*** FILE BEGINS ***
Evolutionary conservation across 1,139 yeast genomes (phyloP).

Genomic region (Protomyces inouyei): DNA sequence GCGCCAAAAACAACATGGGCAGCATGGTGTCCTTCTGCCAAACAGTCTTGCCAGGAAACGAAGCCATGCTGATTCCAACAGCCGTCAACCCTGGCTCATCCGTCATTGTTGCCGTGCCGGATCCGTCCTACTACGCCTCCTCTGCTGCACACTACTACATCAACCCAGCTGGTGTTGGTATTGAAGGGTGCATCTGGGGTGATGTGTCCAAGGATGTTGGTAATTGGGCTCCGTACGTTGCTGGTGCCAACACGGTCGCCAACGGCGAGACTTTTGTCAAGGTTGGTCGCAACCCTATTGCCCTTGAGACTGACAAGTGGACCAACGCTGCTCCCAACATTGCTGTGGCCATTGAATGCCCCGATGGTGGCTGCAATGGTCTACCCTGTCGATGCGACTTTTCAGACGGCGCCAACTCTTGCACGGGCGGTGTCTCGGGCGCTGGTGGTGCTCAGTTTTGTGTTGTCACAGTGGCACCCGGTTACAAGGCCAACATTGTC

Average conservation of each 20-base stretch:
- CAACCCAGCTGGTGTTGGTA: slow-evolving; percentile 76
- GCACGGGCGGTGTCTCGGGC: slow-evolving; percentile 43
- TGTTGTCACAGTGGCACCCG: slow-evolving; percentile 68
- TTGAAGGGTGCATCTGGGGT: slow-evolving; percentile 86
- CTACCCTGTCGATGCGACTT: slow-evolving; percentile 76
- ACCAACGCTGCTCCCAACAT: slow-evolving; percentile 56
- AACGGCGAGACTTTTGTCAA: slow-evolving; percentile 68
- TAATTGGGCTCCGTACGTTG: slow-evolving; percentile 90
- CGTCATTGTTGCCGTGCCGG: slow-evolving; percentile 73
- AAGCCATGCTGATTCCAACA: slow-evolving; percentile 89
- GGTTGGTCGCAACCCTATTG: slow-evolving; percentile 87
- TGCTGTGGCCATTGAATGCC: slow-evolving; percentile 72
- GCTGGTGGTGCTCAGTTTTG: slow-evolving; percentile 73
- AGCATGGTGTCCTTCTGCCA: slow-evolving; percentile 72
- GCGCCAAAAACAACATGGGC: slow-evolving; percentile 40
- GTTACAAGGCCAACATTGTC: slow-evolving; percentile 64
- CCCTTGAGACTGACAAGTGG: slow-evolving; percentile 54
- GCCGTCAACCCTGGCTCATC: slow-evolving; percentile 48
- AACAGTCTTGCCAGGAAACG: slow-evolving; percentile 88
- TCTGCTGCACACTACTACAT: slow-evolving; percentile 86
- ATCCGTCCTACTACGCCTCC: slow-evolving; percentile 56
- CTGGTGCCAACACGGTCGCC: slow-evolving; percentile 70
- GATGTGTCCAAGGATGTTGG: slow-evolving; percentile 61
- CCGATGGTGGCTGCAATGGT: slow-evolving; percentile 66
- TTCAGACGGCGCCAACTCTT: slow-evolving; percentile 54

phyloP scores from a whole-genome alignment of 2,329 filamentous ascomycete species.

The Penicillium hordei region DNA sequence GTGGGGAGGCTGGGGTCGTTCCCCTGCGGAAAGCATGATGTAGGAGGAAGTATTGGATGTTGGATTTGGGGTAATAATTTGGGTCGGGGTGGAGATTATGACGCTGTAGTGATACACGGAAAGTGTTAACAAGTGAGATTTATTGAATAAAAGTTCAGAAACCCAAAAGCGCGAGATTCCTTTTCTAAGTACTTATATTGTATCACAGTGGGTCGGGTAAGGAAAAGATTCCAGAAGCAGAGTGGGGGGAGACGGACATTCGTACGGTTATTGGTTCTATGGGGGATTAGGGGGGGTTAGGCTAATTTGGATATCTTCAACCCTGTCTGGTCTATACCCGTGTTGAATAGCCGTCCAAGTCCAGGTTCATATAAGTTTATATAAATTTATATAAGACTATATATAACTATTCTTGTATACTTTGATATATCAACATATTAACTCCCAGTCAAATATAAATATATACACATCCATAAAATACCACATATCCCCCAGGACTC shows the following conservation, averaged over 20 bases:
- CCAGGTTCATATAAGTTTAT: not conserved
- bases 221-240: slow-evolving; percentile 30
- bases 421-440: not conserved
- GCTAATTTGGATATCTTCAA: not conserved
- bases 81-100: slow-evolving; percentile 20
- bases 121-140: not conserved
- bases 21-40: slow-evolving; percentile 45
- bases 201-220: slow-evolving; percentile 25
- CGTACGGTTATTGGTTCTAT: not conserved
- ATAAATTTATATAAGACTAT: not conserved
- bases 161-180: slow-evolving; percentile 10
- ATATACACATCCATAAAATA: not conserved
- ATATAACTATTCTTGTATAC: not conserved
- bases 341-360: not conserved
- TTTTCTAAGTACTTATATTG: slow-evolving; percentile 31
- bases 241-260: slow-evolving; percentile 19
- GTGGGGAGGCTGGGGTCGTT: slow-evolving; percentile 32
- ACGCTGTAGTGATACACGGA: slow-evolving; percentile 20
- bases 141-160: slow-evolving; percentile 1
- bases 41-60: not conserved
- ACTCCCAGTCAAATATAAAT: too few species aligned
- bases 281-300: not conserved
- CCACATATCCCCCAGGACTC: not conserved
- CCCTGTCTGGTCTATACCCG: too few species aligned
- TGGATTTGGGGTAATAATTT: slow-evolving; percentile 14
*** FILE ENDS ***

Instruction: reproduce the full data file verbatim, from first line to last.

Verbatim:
Evolutionary conservation across 1,139 yeast genomes (phyloP).

Genomic region (Protomyces inouyei): DNA sequence GCGCCAAAAACAACATGGGCAGCATGGTGTCCTTCTGCCAAACAGTCTTGCCAGGAAACGAAGCCATGCTGATTCCAACAGCCGTCAACCCTGGCTCATCCGTCATTGTTGCCGTGCCGGATCCGTCCTACTACGCCTCCTCTGCTGCACACTACTACATCAACCCAGCTGGTGTTGGTATTGAAGGGTGCATCTGGGGTGATGTGTCCAAGGATGTTGGTAATTGGGCTCCGTACGTTGCTGGTGCCAACACGGTCGCCAACGGCGAGACTTTTGTCAAGGTTGGTCGCAACCCTATTGCCCTTGAGACTGACAAGTGGACCAACGCTGCTCCCAACATTGCTGTGGCCATTGAATGCCCCGATGGTGGCTGCAATGGTCTACCCTGTCGATGCGACTTTTCAGACGGCGCCAACTCTTGCACGGGCGGTGTCTCGGGCGCTGGTGGTGCTCAGTTTTGTGTTGTCACAGTGGCACCCGGTTACAAGGCCAACATTGTC

Average conservation of each 20-base stretch:
- CAACCCAGCTGGTGTTGGTA: slow-evolving; percentile 76
- GCACGGGCGGTGTCTCGGGC: slow-evolving; percentile 43
- TGTTGTCACAGTGGCACCCG: slow-evolving; percentile 68
- TTGAAGGGTGCATCTGGGGT: slow-evolving; percentile 86
- CTACCCTGTCGATGCGACTT: slow-evolving; percentile 76
- ACCAACGCTGCTCCCAACAT: slow-evolving; percentile 56
- AACGGCGAGACTTTTGTCAA: slow-evolving; percentile 68
- TAATTGGGCTCCGTACGTTG: slow-evolving; percentile 90
- CGTCATTGTTGCCGTGCCGG: slow-evolving; percentile 73
- AAGCCATGCTGATTCCAACA: slow-evolving; percentile 89
- GGTTGGTCGCAACCCTATTG: slow-evolving; percentile 87
- TGCTGTGGCCATTGAATGCC: slow-evolving; percentile 72
- GCTGGTGGTGCTCAGTTTTG: slow-evolving; percentile 73
- AGCATGGTGTCCTTCTGCCA: slow-evolving; percentile 72
- GCGCCAAAAACAACATGGGC: slow-evolving; percentile 40
- GTTACAAGGCCAACATTGTC: slow-evolving; percentile 64
- CCCTTGAGACTGACAAGTGG: slow-evolving; percentile 54
- GCCGTCAACCCTGGCTCATC: slow-evolving; percentile 48
- AACAGTCTTGCCAGGAAACG: slow-evolving; percentile 88
- TCTGCTGCACACTACTACAT: slow-evolving; percentile 86
- ATCCGTCCTACTACGCCTCC: slow-evolving; percentile 56
- CTGGTGCCAACACGGTCGCC: slow-evolving; percentile 70
- GATGTGTCCAAGGATGTTGG: slow-evolving; percentile 61
- CCGATGGTGGCTGCAATGGT: slow-evolving; percentile 66
- TTCAGACGGCGCCAACTCTT: slow-evolving; percentile 54

phyloP scores from a whole-genome alignment of 2,329 filamentous ascomycete species.

The Penicillium hordei region DNA sequence GTGGGGAGGCTGGGGTCGTTCCCCTGCGGAAAGCATGATGTAGGAGGAAGTATTGGATGTTGGATTTGGGGTAATAATTTGGGTCGGGGTGGAGATTATGACGCTGTAGTGATACACGGAAAGTGTTAACAAGTGAGATTTATTGAATAAAAGTTCAGAAACCCAAAAGCGCGAGATTCCTTTTCTAAGTACTTATATTGTATCACAGTGGGTCGGGTAAGGAAAAGATTCCAGAAGCAGAGTGGGGGGAGACGGACATTCGTACGGTTATTGGTTCTATGGGGGATTAGGGGGGGTTAGGCTAATTTGGATATCTTCAACCCTGTCTGGTCTATACCCGTGTTGAATAGCCGTCCAAGTCCAGGTTCATATAAGTTTATATAAATTTATATAAGACTATATATAACTATTCTTGTATACTTTGATATATCAACATATTAACTCCCAGTCAAATATAAATATATACACATCCATAAAATACCACATATCCCCCAGGACTC shows the following conservation, averaged over 20 bases:
- CCAGGTTCATATAAGTTTAT: not conserved
- bases 221-240: slow-evolving; percentile 30
- bases 421-440: not conserved
- GCTAATTTGGATATCTTCAA: not conserved
- bases 81-100: slow-evolving; percentile 20
- bases 121-140: not conserved
- bases 21-40: slow-evolving; percentile 45
- bases 201-220: slow-evolving; percentile 25
- CGTACGGTTATTGGTTCTAT: not conserved
- ATAAATTTATATAAGACTAT: not conserved
- bases 161-180: slow-evolving; percentile 10
- ATATACACATCCATAAAATA: not conserved
- ATATAACTATTCTTGTATAC: not conserved
- bases 341-360: not conserved
- TTTTCTAAGTACTTATATTG: slow-evolving; percentile 31
- bases 241-260: slow-evolving; percentile 19
- GTGGGGAGGCTGGGGTCGTT: slow-evolving; percentile 32
- ACGCTGTAGTGATACACGGA: slow-evolving; percentile 20
- bases 141-160: slow-evolving; percentile 1
- bases 41-60: not conserved
- ACTCCCAGTCAAATATAAAT: too few species aligned
- bases 281-300: not conserved
- CCACATATCCCCCAGGACTC: not conserved
- CCCTGTCTGGTCTATACCCG: too few species aligned
- TGGATTTGGGGTAATAATTT: slow-evolving; percentile 14